“We can all be very proud of the extraordinary gains we have made in reducing California’s uninsured rate to a historic low,” Lee said.

About Covered California
Covered California is the state’s marketplace for the federal Patient Protection and Affordable Care Act. Covered California, in partnership with the California Department of Health Care Services, helps individuals determine whether they are eligible for premium assistance that is available on a sliding-scale basis to reduce insurance costs or whether they are eligible for low-cost or no-cost Medi-Cal. Consumers can then compare health insurance plans and choose the plan that works best for their health needs and budget. Small businesses can purchase competitively priced health insurance plans and offer their employees the ability to choose from an array of plans and may qualify for federal tax credits.

Covered California is an independent part of the state government whose job is to make the new market work for California’s consumers. It is overseen by a five-member board appointed by the Governor and the Legislature. For more information about Covered California, please visit www.CoveredCA.com.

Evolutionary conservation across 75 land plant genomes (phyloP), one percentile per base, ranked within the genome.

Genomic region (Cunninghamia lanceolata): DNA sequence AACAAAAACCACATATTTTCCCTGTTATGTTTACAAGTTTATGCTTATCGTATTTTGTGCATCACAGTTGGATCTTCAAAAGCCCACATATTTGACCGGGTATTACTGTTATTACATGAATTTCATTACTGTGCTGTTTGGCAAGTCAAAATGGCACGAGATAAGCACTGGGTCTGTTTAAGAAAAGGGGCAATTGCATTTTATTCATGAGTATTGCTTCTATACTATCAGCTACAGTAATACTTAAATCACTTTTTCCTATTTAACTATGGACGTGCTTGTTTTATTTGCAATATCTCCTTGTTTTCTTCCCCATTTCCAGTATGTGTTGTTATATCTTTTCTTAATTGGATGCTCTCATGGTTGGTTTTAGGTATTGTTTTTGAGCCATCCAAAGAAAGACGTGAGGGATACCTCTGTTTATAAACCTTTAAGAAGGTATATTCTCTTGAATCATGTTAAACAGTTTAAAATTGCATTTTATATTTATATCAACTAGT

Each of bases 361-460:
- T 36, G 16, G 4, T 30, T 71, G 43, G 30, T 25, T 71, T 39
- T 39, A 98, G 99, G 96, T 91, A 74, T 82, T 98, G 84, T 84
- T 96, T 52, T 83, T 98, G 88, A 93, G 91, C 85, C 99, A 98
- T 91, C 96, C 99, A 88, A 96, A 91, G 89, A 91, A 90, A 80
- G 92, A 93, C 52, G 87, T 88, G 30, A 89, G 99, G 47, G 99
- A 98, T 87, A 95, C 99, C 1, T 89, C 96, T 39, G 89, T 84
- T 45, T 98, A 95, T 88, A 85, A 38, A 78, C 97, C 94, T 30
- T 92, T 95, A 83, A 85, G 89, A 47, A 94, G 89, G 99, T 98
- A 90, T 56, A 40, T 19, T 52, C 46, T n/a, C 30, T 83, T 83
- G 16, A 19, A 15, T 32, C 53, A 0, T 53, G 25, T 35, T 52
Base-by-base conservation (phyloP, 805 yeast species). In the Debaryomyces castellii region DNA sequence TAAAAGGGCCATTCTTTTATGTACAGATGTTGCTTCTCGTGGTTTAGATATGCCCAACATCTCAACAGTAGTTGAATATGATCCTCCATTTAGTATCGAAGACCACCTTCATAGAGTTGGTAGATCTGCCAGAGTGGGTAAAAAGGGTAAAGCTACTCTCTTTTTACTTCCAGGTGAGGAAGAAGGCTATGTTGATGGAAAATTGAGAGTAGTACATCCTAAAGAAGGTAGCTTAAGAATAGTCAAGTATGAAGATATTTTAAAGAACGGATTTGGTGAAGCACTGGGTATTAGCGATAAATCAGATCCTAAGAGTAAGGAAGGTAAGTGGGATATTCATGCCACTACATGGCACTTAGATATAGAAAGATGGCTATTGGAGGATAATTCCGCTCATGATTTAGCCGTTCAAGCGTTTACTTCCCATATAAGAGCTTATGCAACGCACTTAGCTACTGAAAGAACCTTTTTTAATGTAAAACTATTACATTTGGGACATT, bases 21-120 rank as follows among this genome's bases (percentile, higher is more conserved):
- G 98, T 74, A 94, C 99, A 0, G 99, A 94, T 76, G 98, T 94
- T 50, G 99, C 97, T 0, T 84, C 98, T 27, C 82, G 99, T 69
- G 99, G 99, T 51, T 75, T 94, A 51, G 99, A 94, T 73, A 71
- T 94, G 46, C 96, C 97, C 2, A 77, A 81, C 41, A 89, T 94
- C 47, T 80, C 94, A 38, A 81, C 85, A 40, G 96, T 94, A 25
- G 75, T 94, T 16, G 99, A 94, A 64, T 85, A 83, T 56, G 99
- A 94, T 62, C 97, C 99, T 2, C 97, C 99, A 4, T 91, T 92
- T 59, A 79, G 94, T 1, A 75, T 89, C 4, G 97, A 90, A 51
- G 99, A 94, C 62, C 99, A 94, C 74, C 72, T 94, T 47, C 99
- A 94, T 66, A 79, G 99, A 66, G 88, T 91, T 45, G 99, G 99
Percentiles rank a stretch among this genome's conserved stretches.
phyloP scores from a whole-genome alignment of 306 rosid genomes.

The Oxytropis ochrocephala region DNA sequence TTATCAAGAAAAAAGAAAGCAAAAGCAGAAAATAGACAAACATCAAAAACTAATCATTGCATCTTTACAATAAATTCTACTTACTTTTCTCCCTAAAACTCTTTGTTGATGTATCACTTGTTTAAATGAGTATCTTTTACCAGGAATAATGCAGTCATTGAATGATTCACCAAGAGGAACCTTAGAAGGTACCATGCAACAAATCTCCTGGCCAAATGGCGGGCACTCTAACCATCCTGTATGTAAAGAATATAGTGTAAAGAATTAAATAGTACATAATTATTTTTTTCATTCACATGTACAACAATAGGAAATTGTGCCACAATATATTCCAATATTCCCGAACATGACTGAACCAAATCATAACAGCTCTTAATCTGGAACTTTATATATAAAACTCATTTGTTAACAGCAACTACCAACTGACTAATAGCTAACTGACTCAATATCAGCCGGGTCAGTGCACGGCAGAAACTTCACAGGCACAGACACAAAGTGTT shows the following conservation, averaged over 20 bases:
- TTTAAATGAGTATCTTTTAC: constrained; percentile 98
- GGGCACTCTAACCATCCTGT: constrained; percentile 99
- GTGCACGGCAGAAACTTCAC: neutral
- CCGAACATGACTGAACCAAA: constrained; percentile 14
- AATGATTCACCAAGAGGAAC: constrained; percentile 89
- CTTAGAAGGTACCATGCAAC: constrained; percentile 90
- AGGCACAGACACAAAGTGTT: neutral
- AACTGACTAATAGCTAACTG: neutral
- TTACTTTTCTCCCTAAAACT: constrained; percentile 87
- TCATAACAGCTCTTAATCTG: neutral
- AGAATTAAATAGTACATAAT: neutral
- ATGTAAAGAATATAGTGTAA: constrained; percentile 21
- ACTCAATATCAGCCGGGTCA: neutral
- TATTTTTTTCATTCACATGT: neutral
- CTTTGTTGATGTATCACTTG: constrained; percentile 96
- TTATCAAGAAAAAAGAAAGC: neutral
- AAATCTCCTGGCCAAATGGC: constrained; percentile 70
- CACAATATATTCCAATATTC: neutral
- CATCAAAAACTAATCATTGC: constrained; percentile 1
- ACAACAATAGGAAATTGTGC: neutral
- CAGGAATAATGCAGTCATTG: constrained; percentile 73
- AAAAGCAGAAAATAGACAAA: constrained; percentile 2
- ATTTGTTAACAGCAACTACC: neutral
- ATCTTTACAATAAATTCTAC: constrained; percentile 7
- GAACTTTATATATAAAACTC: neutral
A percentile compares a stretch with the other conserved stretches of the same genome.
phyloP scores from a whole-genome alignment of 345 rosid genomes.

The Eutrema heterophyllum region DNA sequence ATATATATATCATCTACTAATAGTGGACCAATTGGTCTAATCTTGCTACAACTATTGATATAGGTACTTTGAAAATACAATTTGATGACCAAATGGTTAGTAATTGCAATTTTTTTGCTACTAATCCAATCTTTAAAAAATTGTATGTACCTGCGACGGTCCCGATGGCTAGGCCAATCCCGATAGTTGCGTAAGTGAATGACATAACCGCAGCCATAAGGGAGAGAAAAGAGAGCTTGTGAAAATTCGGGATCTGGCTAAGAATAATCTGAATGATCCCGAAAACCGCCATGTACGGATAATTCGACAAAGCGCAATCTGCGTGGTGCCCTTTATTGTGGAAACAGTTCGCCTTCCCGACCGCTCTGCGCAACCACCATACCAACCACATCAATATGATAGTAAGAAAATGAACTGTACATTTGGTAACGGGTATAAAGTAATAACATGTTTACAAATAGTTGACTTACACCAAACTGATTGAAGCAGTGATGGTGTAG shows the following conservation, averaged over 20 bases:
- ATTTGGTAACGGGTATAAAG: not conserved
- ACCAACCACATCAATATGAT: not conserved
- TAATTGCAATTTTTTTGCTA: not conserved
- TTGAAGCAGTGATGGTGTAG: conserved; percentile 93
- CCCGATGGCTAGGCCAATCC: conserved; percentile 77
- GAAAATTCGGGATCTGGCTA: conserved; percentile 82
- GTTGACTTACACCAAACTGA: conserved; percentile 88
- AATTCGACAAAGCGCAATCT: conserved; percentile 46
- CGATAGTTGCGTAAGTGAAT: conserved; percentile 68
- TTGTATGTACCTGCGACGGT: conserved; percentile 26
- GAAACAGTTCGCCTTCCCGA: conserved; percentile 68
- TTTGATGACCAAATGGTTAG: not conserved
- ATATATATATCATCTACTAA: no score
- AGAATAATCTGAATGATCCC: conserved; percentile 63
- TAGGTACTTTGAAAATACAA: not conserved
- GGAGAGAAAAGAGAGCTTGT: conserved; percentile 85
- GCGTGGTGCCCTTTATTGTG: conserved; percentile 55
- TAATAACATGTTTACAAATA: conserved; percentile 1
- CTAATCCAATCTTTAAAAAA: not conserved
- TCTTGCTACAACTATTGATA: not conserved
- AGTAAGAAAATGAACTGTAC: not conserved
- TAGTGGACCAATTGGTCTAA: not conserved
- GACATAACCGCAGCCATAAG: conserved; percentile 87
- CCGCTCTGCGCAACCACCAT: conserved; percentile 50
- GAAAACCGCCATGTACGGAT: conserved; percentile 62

This article is from the Los Angeles Times date July 20, 2016

California Obamacare rates to jump

Premiums are set to go up an average of 13.2% next year. Rising medical costs are one reason, officials say.

BY MELODY PETERSEN AND NOAM N. LEVEY

Premiums for Californians’ Obamacare health coverage will rise an average of 13.2% next year — more than three times the increase of the last two years and a jump that is bound to stir debate in an election year.

The big increases come after two years in which California officials had boasted that the program helped insure hundreds of thousands people in the state while keeping costs moderately in check.

Premiums in the insurance program called Covered California rose just 4% in 2016 after rising 4.2% in 2015 — the first year that exchange officials negotiated with insurers. The program insures 1.4 million Californians.

On Tuesday, officials blamed next year’s premium hikes in the program on rising costs of medical care, including expensive specialty drugs and the end of a mechanism that held down rates for the first three years of Obamacare.

Two of the state’s biggest insurers — Blue Shield of California and Anthem Inc. — asked for the biggest hikes. Blue Shield’s premiums will jump an average of more than 19%, according to officials, and Anthem’s rates will rise more than 16%.

For consumers, the effect will depend on whether they get taxpayer-supported subsidies for their premiums and whether they are willing to switch to less-expensive plans that may come with higher co-pays and deductibles. Changing plans could also mean a new network of physicians, which could be disruptive to care for those with chronic conditions.